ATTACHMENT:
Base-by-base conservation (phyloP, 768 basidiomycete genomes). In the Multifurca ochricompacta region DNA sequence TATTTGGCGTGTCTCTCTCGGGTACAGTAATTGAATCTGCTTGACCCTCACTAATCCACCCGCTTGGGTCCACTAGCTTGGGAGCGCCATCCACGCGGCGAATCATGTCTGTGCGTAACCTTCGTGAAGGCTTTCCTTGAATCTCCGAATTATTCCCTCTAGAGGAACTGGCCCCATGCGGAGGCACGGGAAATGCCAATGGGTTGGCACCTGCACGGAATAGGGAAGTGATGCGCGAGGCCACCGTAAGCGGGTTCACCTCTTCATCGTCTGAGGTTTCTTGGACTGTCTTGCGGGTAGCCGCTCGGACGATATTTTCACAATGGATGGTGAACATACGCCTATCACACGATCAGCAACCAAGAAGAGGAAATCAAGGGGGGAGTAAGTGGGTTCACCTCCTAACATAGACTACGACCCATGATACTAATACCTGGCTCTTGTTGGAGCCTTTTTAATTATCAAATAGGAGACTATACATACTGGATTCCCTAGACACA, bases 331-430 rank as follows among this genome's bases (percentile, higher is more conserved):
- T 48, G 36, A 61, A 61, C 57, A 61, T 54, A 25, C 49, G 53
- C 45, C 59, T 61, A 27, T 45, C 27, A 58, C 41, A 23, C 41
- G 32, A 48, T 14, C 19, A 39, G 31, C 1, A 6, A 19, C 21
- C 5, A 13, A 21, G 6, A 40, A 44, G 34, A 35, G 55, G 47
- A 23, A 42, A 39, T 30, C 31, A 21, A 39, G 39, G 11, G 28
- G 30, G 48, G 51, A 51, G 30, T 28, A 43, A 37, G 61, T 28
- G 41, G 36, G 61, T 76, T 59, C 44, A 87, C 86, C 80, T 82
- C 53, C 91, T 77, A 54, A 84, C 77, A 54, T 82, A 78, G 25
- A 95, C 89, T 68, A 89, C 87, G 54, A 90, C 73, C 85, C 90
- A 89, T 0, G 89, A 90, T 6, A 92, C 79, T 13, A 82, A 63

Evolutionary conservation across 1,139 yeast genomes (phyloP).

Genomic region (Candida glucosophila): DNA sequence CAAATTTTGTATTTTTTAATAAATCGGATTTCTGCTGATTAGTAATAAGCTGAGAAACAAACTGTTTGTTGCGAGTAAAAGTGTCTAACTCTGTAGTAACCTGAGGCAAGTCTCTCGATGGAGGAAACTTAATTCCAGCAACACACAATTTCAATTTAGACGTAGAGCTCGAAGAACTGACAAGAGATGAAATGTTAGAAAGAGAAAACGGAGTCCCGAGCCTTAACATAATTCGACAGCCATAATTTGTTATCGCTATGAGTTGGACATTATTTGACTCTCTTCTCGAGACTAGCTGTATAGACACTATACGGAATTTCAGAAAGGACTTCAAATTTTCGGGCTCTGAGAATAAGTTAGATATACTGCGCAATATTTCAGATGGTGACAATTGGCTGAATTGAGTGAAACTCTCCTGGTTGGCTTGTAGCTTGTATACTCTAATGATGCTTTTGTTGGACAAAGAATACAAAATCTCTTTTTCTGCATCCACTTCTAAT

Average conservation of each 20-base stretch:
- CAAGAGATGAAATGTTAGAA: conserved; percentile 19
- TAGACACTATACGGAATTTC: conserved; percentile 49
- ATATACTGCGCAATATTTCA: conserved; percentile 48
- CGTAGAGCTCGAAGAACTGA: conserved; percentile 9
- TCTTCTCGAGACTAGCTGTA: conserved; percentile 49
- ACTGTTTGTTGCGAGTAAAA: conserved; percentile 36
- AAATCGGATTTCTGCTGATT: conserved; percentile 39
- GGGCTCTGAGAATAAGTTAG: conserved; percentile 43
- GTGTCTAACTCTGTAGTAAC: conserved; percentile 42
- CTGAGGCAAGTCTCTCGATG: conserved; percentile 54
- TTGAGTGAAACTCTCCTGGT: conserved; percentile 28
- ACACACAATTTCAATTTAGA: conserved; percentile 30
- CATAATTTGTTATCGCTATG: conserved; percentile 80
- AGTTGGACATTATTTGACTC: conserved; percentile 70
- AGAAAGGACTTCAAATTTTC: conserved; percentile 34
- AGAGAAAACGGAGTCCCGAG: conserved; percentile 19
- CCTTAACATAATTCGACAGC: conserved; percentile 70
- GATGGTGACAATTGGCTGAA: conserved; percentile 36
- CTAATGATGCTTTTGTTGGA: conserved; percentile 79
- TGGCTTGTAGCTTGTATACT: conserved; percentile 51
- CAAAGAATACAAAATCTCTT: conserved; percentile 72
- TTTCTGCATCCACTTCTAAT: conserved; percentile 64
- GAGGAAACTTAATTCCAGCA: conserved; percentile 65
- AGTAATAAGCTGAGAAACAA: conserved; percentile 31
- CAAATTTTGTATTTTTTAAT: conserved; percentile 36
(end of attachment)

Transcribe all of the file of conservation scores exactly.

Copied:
Base-by-base conservation (phyloP, 768 basidiomycete genomes). In the Multifurca ochricompacta region DNA sequence TATTTGGCGTGTCTCTCTCGGGTACAGTAATTGAATCTGCTTGACCCTCACTAATCCACCCGCTTGGGTCCACTAGCTTGGGAGCGCCATCCACGCGGCGAATCATGTCTGTGCGTAACCTTCGTGAAGGCTTTCCTTGAATCTCCGAATTATTCCCTCTAGAGGAACTGGCCCCATGCGGAGGCACGGGAAATGCCAATGGGTTGGCACCTGCACGGAATAGGGAAGTGATGCGCGAGGCCACCGTAAGCGGGTTCACCTCTTCATCGTCTGAGGTTTCTTGGACTGTCTTGCGGGTAGCCGCTCGGACGATATTTTCACAATGGATGGTGAACATACGCCTATCACACGATCAGCAACCAAGAAGAGGAAATCAAGGGGGGAGTAAGTGGGTTCACCTCCTAACATAGACTACGACCCATGATACTAATACCTGGCTCTTGTTGGAGCCTTTTTAATTATCAAATAGGAGACTATACATACTGGATTCCCTAGACACA, bases 331-430 rank as follows among this genome's bases (percentile, higher is more conserved):
- T 48, G 36, A 61, A 61, C 57, A 61, T 54, A 25, C 49, G 53
- C 45, C 59, T 61, A 27, T 45, C 27, A 58, C 41, A 23, C 41
- G 32, A 48, T 14, C 19, A 39, G 31, C 1, A 6, A 19, C 21
- C 5, A 13, A 21, G 6, A 40, A 44, G 34, A 35, G 55, G 47
- A 23, A 42, A 39, T 30, C 31, A 21, A 39, G 39, G 11, G 28
- G 30, G 48, G 51, A 51, G 30, T 28, A 43, A 37, G 61, T 28
- G 41, G 36, G 61, T 76, T 59, C 44, A 87, C 86, C 80, T 82
- C 53, C 91, T 77, A 54, A 84, C 77, A 54, T 82, A 78, G 25
- A 95, C 89, T 68, A 89, C 87, G 54, A 90, C 73, C 85, C 90
- A 89, T 0, G 89, A 90, T 6, A 92, C 79, T 13, A 82, A 63

Evolutionary conservation across 1,139 yeast genomes (phyloP).

Genomic region (Candida glucosophila): DNA sequence CAAATTTTGTATTTTTTAATAAATCGGATTTCTGCTGATTAGTAATAAGCTGAGAAACAAACTGTTTGTTGCGAGTAAAAGTGTCTAACTCTGTAGTAACCTGAGGCAAGTCTCTCGATGGAGGAAACTTAATTCCAGCAACACACAATTTCAATTTAGACGTAGAGCTCGAAGAACTGACAAGAGATGAAATGTTAGAAAGAGAAAACGGAGTCCCGAGCCTTAACATAATTCGACAGCCATAATTTGTTATCGCTATGAGTTGGACATTATTTGACTCTCTTCTCGAGACTAGCTGTATAGACACTATACGGAATTTCAGAAAGGACTTCAAATTTTCGGGCTCTGAGAATAAGTTAGATATACTGCGCAATATTTCAGATGGTGACAATTGGCTGAATTGAGTGAAACTCTCCTGGTTGGCTTGTAGCTTGTATACTCTAATGATGCTTTTGTTGGACAAAGAATACAAAATCTCTTTTTCTGCATCCACTTCTAAT

Average conservation of each 20-base stretch:
- CAAGAGATGAAATGTTAGAA: conserved; percentile 19
- TAGACACTATACGGAATTTC: conserved; percentile 49
- ATATACTGCGCAATATTTCA: conserved; percentile 48
- CGTAGAGCTCGAAGAACTGA: conserved; percentile 9
- TCTTCTCGAGACTAGCTGTA: conserved; percentile 49
- ACTGTTTGTTGCGAGTAAAA: conserved; percentile 36
- AAATCGGATTTCTGCTGATT: conserved; percentile 39
- GGGCTCTGAGAATAAGTTAG: conserved; percentile 43
- GTGTCTAACTCTGTAGTAAC: conserved; percentile 42
- CTGAGGCAAGTCTCTCGATG: conserved; percentile 54
- TTGAGTGAAACTCTCCTGGT: conserved; percentile 28
- ACACACAATTTCAATTTAGA: conserved; percentile 30
- CATAATTTGTTATCGCTATG: conserved; percentile 80
- AGTTGGACATTATTTGACTC: conserved; percentile 70
- AGAAAGGACTTCAAATTTTC: conserved; percentile 34
- AGAGAAAACGGAGTCCCGAG: conserved; percentile 19
- CCTTAACATAATTCGACAGC: conserved; percentile 70
- GATGGTGACAATTGGCTGAA: conserved; percentile 36
- CTAATGATGCTTTTGTTGGA: conserved; percentile 79
- TGGCTTGTAGCTTGTATACT: conserved; percentile 51
- CAAAGAATACAAAATCTCTT: conserved; percentile 72
- TTTCTGCATCCACTTCTAAT: conserved; percentile 64
- GAGGAAACTTAATTCCAGCA: conserved; percentile 65
- AGTAATAAGCTGAGAAACAA: conserved; percentile 31
- CAAATTTTGTATTTTTTAAT: conserved; percentile 36